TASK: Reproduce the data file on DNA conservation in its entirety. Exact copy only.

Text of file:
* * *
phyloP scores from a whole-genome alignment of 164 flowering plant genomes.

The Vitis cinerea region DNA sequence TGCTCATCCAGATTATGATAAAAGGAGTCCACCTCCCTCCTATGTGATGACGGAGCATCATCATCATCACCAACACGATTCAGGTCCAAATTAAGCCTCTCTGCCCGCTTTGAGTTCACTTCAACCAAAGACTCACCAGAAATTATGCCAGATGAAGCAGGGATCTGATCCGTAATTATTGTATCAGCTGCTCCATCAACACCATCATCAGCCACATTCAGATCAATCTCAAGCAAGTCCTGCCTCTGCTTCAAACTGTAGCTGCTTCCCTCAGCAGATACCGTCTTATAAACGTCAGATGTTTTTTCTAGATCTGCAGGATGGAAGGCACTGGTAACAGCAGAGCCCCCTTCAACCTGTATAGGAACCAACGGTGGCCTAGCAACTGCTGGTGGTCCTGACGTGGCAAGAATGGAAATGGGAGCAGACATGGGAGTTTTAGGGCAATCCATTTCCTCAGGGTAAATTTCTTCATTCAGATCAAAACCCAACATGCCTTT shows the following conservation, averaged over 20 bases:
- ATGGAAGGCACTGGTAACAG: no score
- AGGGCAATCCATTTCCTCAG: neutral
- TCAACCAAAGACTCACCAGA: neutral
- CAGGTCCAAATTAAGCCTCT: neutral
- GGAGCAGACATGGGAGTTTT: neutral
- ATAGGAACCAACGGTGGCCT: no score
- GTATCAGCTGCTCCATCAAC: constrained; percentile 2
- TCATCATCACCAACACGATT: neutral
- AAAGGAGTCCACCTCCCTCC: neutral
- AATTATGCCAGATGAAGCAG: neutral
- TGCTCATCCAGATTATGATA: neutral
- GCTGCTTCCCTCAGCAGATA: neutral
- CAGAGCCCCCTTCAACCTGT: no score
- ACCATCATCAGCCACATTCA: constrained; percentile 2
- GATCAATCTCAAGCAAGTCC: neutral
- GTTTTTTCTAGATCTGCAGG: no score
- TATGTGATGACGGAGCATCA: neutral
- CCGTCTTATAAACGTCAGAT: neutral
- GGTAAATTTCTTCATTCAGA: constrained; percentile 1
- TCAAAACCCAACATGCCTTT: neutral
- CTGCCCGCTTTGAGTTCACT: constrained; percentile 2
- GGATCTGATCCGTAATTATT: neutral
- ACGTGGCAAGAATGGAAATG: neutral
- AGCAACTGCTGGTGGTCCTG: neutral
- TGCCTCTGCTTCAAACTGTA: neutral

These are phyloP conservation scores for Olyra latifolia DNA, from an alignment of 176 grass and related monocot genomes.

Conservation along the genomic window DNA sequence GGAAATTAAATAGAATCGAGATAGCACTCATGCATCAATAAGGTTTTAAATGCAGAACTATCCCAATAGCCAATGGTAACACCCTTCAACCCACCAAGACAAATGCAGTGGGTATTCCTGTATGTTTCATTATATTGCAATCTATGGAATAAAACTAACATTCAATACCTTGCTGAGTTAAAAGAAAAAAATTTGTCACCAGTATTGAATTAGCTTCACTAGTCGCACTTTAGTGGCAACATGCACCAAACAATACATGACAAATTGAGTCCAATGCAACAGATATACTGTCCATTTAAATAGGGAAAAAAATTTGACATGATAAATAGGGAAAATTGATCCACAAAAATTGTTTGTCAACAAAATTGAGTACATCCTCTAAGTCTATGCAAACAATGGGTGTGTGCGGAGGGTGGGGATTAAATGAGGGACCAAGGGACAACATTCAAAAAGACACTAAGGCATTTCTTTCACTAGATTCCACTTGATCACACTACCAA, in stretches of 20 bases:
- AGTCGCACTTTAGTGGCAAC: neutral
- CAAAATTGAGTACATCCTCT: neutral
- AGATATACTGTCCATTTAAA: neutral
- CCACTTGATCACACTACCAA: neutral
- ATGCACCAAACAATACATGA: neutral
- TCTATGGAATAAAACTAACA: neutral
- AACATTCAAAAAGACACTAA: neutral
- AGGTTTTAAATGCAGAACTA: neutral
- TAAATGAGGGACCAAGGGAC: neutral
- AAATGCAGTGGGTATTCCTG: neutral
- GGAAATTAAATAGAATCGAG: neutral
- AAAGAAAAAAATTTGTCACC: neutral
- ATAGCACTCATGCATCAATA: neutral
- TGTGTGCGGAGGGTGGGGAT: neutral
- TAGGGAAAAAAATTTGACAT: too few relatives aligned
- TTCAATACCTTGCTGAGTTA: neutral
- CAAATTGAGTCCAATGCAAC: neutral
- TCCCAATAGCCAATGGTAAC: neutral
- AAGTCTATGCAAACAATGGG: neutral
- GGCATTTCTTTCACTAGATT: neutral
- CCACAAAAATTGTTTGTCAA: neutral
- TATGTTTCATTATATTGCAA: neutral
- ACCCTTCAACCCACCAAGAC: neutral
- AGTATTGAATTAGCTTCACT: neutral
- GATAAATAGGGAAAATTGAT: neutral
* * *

phyloP scores from a whole-genome alignment of 164 flowering plant genomes.

The Vitis cinerea region DNA sequence TGCTCATCCAGATTATGATAAAAGGAGTCCACCTCCCTCCTATGTGATGACGGAGCATCATCATCATCACCAACACGATTCAGGTCCAAATTAAGCCTCTCTGCCCGCTTTGAGTTCACTTCAACCAAAGACTCACCAGAAATTATGCCAGATGAAGCAGGGATCTGATCCGTAATTATTGTATCAGCTGCTCCATCAACACCATCATCAGCCACATTCAGATCAATCTCAAGCAAGTCCTGCCTCTGCTTCAAACTGTAGCTGCTTCCCTCAGCAGATACCGTCTTATAAACGTCAGATGTTTTTTCTAGATCTGCAGGATGGAAGGCACTGGTAACAGCAGAGCCCCCTTCAACCTGTATAGGAACCAACGGTGGCCTAGCAACTGCTGGTGGTCCTGACGTGGCAAGAATGGAAATGGGAGCAGACATGGGAGTTTTAGGGCAATCCATTTCCTCAGGGTAAATTTCTTCATTCAGATCAAAACCCAACATGCCTTT shows the following conservation, averaged over 20 bases:
- ATGGAAGGCACTGGTAACAG: no score
- AGGGCAATCCATTTCCTCAG: neutral
- TCAACCAAAGACTCACCAGA: neutral
- CAGGTCCAAATTAAGCCTCT: neutral
- GGAGCAGACATGGGAGTTTT: neutral
- ATAGGAACCAACGGTGGCCT: no score
- GTATCAGCTGCTCCATCAAC: constrained; percentile 2
- TCATCATCACCAACACGATT: neutral
- AAAGGAGTCCACCTCCCTCC: neutral
- AATTATGCCAGATGAAGCAG: neutral
- TGCTCATCCAGATTATGATA: neutral
- GCTGCTTCCCTCAGCAGATA: neutral
- CAGAGCCCCCTTCAACCTGT: no score
- ACCATCATCAGCCACATTCA: constrained; percentile 2
- GATCAATCTCAAGCAAGTCC: neutral
- GTTTTTTCTAGATCTGCAGG: no score
- TATGTGATGACGGAGCATCA: neutral
- CCGTCTTATAAACGTCAGAT: neutral
- GGTAAATTTCTTCATTCAGA: constrained; percentile 1
- TCAAAACCCAACATGCCTTT: neutral
- CTGCCCGCTTTGAGTTCACT: constrained; percentile 2
- GGATCTGATCCGTAATTATT: neutral
- ACGTGGCAAGAATGGAAATG: neutral
- AGCAACTGCTGGTGGTCCTG: neutral
- TGCCTCTGCTTCAAACTGTA: neutral

These are phyloP conservation scores for Olyra latifolia DNA, from an alignment of 176 grass and related monocot genomes.

Conservation along the genomic window DNA sequence GGAAATTAAATAGAATCGAGATAGCACTCATGCATCAATAAGGTTTTAAATGCAGAACTATCCCAATAGCCAATGGTAACACCCTTCAACCCACCAAGACAAATGCAGTGGGTATTCCTGTATGTTTCATTATATTGCAATCTATGGAATAAAACTAACATTCAATACCTTGCTGAGTTAAAAGAAAAAAATTTGTCACCAGTATTGAATTAGCTTCACTAGTCGCACTTTAGTGGCAACATGCACCAAACAATACATGACAAATTGAGTCCAATGCAACAGATATACTGTCCATTTAAATAGGGAAAAAAATTTGACATGATAAATAGGGAAAATTGATCCACAAAAATTGTTTGTCAACAAAATTGAGTACATCCTCTAAGTCTATGCAAACAATGGGTGTGTGCGGAGGGTGGGGATTAAATGAGGGACCAAGGGACAACATTCAAAAAGACACTAAGGCATTTCTTTCACTAGATTCCACTTGATCACACTACCAA, in stretches of 20 bases:
- AGTCGCACTTTAGTGGCAAC: neutral
- CAAAATTGAGTACATCCTCT: neutral
- AGATATACTGTCCATTTAAA: neutral
- CCACTTGATCACACTACCAA: neutral
- ATGCACCAAACAATACATGA: neutral
- TCTATGGAATAAAACTAACA: neutral
- AACATTCAAAAAGACACTAA: neutral
- AGGTTTTAAATGCAGAACTA: neutral
- TAAATGAGGGACCAAGGGAC: neutral
- AAATGCAGTGGGTATTCCTG: neutral
- GGAAATTAAATAGAATCGAG: neutral
- AAAGAAAAAAATTTGTCACC: neutral
- ATAGCACTCATGCATCAATA: neutral
- TGTGTGCGGAGGGTGGGGAT: neutral
- TAGGGAAAAAAATTTGACAT: too few relatives aligned
- TTCAATACCTTGCTGAGTTA: neutral
- CAAATTGAGTCCAATGCAAC: neutral
- TCCCAATAGCCAATGGTAAC: neutral
- AAGTCTATGCAAACAATGGG: neutral
- GGCATTTCTTTCACTAGATT: neutral
- CCACAAAAATTGTTTGTCAA: neutral
- TATGTTTCATTATATTGCAA: neutral
- ACCCTTCAACCCACCAAGAC: neutral
- AGTATTGAATTAGCTTCACT: neutral
- GATAAATAGGGAAAATTGAT: neutral